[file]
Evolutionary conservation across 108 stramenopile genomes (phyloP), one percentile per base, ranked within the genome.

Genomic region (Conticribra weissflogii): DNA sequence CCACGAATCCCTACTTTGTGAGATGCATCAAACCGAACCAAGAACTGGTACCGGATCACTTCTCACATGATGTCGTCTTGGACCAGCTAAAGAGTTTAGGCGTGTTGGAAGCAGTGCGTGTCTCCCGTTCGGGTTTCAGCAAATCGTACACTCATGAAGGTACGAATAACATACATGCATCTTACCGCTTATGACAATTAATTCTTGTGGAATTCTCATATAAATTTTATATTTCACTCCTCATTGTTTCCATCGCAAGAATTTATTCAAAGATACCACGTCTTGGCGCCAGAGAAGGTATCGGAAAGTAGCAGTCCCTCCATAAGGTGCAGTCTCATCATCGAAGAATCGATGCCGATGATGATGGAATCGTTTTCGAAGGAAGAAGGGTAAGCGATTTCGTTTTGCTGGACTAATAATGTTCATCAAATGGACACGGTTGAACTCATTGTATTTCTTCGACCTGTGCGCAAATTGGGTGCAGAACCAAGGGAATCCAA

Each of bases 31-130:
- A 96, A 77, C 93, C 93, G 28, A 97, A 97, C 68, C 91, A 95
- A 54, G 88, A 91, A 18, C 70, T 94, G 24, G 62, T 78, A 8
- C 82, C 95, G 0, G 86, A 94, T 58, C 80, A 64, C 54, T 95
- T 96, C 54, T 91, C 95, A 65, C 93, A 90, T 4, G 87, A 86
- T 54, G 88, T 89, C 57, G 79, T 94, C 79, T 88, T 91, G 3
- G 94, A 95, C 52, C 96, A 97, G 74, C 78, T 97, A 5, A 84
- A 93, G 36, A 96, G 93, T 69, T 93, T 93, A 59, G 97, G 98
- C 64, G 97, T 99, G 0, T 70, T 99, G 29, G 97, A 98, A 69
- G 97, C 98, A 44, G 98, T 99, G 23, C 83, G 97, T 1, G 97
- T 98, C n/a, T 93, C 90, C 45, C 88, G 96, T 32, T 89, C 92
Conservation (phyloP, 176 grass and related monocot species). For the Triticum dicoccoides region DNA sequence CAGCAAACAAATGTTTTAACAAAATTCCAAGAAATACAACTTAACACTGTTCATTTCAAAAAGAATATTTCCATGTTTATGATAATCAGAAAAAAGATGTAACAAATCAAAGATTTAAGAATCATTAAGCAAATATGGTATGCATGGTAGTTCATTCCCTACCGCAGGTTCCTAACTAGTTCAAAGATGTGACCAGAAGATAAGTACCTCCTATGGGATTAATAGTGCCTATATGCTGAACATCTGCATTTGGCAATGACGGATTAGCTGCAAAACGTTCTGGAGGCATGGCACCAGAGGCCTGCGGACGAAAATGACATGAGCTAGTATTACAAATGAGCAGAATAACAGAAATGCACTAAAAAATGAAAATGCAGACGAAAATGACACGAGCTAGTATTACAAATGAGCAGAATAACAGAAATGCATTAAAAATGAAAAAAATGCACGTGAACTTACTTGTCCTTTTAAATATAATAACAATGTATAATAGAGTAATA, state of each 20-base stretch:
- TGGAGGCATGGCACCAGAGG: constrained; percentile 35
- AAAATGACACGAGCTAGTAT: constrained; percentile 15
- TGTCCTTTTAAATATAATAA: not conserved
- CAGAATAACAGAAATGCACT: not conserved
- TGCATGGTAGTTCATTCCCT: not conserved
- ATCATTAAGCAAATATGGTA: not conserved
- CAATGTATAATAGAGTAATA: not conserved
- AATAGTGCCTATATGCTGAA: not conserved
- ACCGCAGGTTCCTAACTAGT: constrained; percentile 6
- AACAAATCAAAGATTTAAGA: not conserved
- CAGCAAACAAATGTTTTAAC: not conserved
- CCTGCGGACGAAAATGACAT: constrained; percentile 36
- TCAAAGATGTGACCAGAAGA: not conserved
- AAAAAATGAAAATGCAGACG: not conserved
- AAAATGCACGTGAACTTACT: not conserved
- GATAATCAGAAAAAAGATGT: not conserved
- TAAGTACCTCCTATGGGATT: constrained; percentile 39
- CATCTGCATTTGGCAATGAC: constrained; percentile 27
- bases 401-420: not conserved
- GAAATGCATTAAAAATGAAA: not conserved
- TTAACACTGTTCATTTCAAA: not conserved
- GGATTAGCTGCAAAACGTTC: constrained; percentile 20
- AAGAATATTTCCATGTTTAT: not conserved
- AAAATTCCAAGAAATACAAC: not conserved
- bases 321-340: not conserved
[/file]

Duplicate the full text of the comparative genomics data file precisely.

Evolutionary conservation across 108 stramenopile genomes (phyloP), one percentile per base, ranked within the genome.

Genomic region (Conticribra weissflogii): DNA sequence CCACGAATCCCTACTTTGTGAGATGCATCAAACCGAACCAAGAACTGGTACCGGATCACTTCTCACATGATGTCGTCTTGGACCAGCTAAAGAGTTTAGGCGTGTTGGAAGCAGTGCGTGTCTCCCGTTCGGGTTTCAGCAAATCGTACACTCATGAAGGTACGAATAACATACATGCATCTTACCGCTTATGACAATTAATTCTTGTGGAATTCTCATATAAATTTTATATTTCACTCCTCATTGTTTCCATCGCAAGAATTTATTCAAAGATACCACGTCTTGGCGCCAGAGAAGGTATCGGAAAGTAGCAGTCCCTCCATAAGGTGCAGTCTCATCATCGAAGAATCGATGCCGATGATGATGGAATCGTTTTCGAAGGAAGAAGGGTAAGCGATTTCGTTTTGCTGGACTAATAATGTTCATCAAATGGACACGGTTGAACTCATTGTATTTCTTCGACCTGTGCGCAAATTGGGTGCAGAACCAAGGGAATCCAA

Each of bases 31-130:
- A 96, A 77, C 93, C 93, G 28, A 97, A 97, C 68, C 91, A 95
- A 54, G 88, A 91, A 18, C 70, T 94, G 24, G 62, T 78, A 8
- C 82, C 95, G 0, G 86, A 94, T 58, C 80, A 64, C 54, T 95
- T 96, C 54, T 91, C 95, A 65, C 93, A 90, T 4, G 87, A 86
- T 54, G 88, T 89, C 57, G 79, T 94, C 79, T 88, T 91, G 3
- G 94, A 95, C 52, C 96, A 97, G 74, C 78, T 97, A 5, A 84
- A 93, G 36, A 96, G 93, T 69, T 93, T 93, A 59, G 97, G 98
- C 64, G 97, T 99, G 0, T 70, T 99, G 29, G 97, A 98, A 69
- G 97, C 98, A 44, G 98, T 99, G 23, C 83, G 97, T 1, G 97
- T 98, C n/a, T 93, C 90, C 45, C 88, G 96, T 32, T 89, C 92
Conservation (phyloP, 176 grass and related monocot species). For the Triticum dicoccoides region DNA sequence CAGCAAACAAATGTTTTAACAAAATTCCAAGAAATACAACTTAACACTGTTCATTTCAAAAAGAATATTTCCATGTTTATGATAATCAGAAAAAAGATGTAACAAATCAAAGATTTAAGAATCATTAAGCAAATATGGTATGCATGGTAGTTCATTCCCTACCGCAGGTTCCTAACTAGTTCAAAGATGTGACCAGAAGATAAGTACCTCCTATGGGATTAATAGTGCCTATATGCTGAACATCTGCATTTGGCAATGACGGATTAGCTGCAAAACGTTCTGGAGGCATGGCACCAGAGGCCTGCGGACGAAAATGACATGAGCTAGTATTACAAATGAGCAGAATAACAGAAATGCACTAAAAAATGAAAATGCAGACGAAAATGACACGAGCTAGTATTACAAATGAGCAGAATAACAGAAATGCATTAAAAATGAAAAAAATGCACGTGAACTTACTTGTCCTTTTAAATATAATAACAATGTATAATAGAGTAATA, state of each 20-base stretch:
- TGGAGGCATGGCACCAGAGG: constrained; percentile 35
- AAAATGACACGAGCTAGTAT: constrained; percentile 15
- TGTCCTTTTAAATATAATAA: not conserved
- CAGAATAACAGAAATGCACT: not conserved
- TGCATGGTAGTTCATTCCCT: not conserved
- ATCATTAAGCAAATATGGTA: not conserved
- CAATGTATAATAGAGTAATA: not conserved
- AATAGTGCCTATATGCTGAA: not conserved
- ACCGCAGGTTCCTAACTAGT: constrained; percentile 6
- AACAAATCAAAGATTTAAGA: not conserved
- CAGCAAACAAATGTTTTAAC: not conserved
- CCTGCGGACGAAAATGACAT: constrained; percentile 36
- TCAAAGATGTGACCAGAAGA: not conserved
- AAAAAATGAAAATGCAGACG: not conserved
- AAAATGCACGTGAACTTACT: not conserved
- GATAATCAGAAAAAAGATGT: not conserved
- TAAGTACCTCCTATGGGATT: constrained; percentile 39
- CATCTGCATTTGGCAATGAC: constrained; percentile 27
- bases 401-420: not conserved
- GAAATGCATTAAAAATGAAA: not conserved
- TTAACACTGTTCATTTCAAA: not conserved
- GGATTAGCTGCAAAACGTTC: constrained; percentile 20
- AAGAATATTTCCATGTTTAT: not conserved
- AAAATTCCAAGAAATACAAC: not conserved
- bases 321-340: not conserved